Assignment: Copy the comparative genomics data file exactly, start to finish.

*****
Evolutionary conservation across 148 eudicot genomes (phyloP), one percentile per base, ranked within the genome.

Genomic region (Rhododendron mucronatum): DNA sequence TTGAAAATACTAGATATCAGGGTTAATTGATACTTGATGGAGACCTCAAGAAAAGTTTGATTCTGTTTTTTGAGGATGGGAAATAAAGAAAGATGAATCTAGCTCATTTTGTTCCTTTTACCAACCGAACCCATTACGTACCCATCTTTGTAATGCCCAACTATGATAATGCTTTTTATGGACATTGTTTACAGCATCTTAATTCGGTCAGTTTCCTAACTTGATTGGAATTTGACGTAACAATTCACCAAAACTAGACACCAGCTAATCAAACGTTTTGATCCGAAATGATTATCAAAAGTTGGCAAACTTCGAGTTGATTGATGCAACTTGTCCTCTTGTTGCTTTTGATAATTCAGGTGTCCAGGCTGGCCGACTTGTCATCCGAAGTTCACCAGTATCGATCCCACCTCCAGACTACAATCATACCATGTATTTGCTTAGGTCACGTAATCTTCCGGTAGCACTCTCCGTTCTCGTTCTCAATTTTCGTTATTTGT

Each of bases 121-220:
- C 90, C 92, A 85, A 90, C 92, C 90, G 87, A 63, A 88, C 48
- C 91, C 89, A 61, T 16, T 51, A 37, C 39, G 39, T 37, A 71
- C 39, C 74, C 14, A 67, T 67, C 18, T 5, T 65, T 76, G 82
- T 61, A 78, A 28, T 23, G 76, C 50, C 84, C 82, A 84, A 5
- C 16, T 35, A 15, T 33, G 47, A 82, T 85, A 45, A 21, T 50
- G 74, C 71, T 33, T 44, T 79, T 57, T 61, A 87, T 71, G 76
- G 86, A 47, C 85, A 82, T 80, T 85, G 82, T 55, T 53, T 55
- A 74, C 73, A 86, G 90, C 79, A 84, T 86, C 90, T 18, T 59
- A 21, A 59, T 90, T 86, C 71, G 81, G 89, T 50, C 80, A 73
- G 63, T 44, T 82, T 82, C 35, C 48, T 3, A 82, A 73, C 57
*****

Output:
Evolutionary conservation across 148 eudicot genomes (phyloP), one percentile per base, ranked within the genome.

Genomic region (Rhododendron mucronatum): DNA sequence TTGAAAATACTAGATATCAGGGTTAATTGATACTTGATGGAGACCTCAAGAAAAGTTTGATTCTGTTTTTTGAGGATGGGAAATAAAGAAAGATGAATCTAGCTCATTTTGTTCCTTTTACCAACCGAACCCATTACGTACCCATCTTTGTAATGCCCAACTATGATAATGCTTTTTATGGACATTGTTTACAGCATCTTAATTCGGTCAGTTTCCTAACTTGATTGGAATTTGACGTAACAATTCACCAAAACTAGACACCAGCTAATCAAACGTTTTGATCCGAAATGATTATCAAAAGTTGGCAAACTTCGAGTTGATTGATGCAACTTGTCCTCTTGTTGCTTTTGATAATTCAGGTGTCCAGGCTGGCCGACTTGTCATCCGAAGTTCACCAGTATCGATCCCACCTCCAGACTACAATCATACCATGTATTTGCTTAGGTCACGTAATCTTCCGGTAGCACTCTCCGTTCTCGTTCTCAATTTTCGTTATTTGT

Each of bases 121-220:
- C 90, C 92, A 85, A 90, C 92, C 90, G 87, A 63, A 88, C 48
- C 91, C 89, A 61, T 16, T 51, A 37, C 39, G 39, T 37, A 71
- C 39, C 74, C 14, A 67, T 67, C 18, T 5, T 65, T 76, G 82
- T 61, A 78, A 28, T 23, G 76, C 50, C 84, C 82, A 84, A 5
- C 16, T 35, A 15, T 33, G 47, A 82, T 85, A 45, A 21, T 50
- G 74, C 71, T 33, T 44, T 79, T 57, T 61, A 87, T 71, G 76
- G 86, A 47, C 85, A 82, T 80, T 85, G 82, T 55, T 53, T 55
- A 74, C 73, A 86, G 90, C 79, A 84, T 86, C 90, T 18, T 59
- A 21, A 59, T 90, T 86, C 71, G 81, G 89, T 50, C 80, A 73
- G 63, T 44, T 82, T 82, C 35, C 48, T 3, A 82, A 73, C 57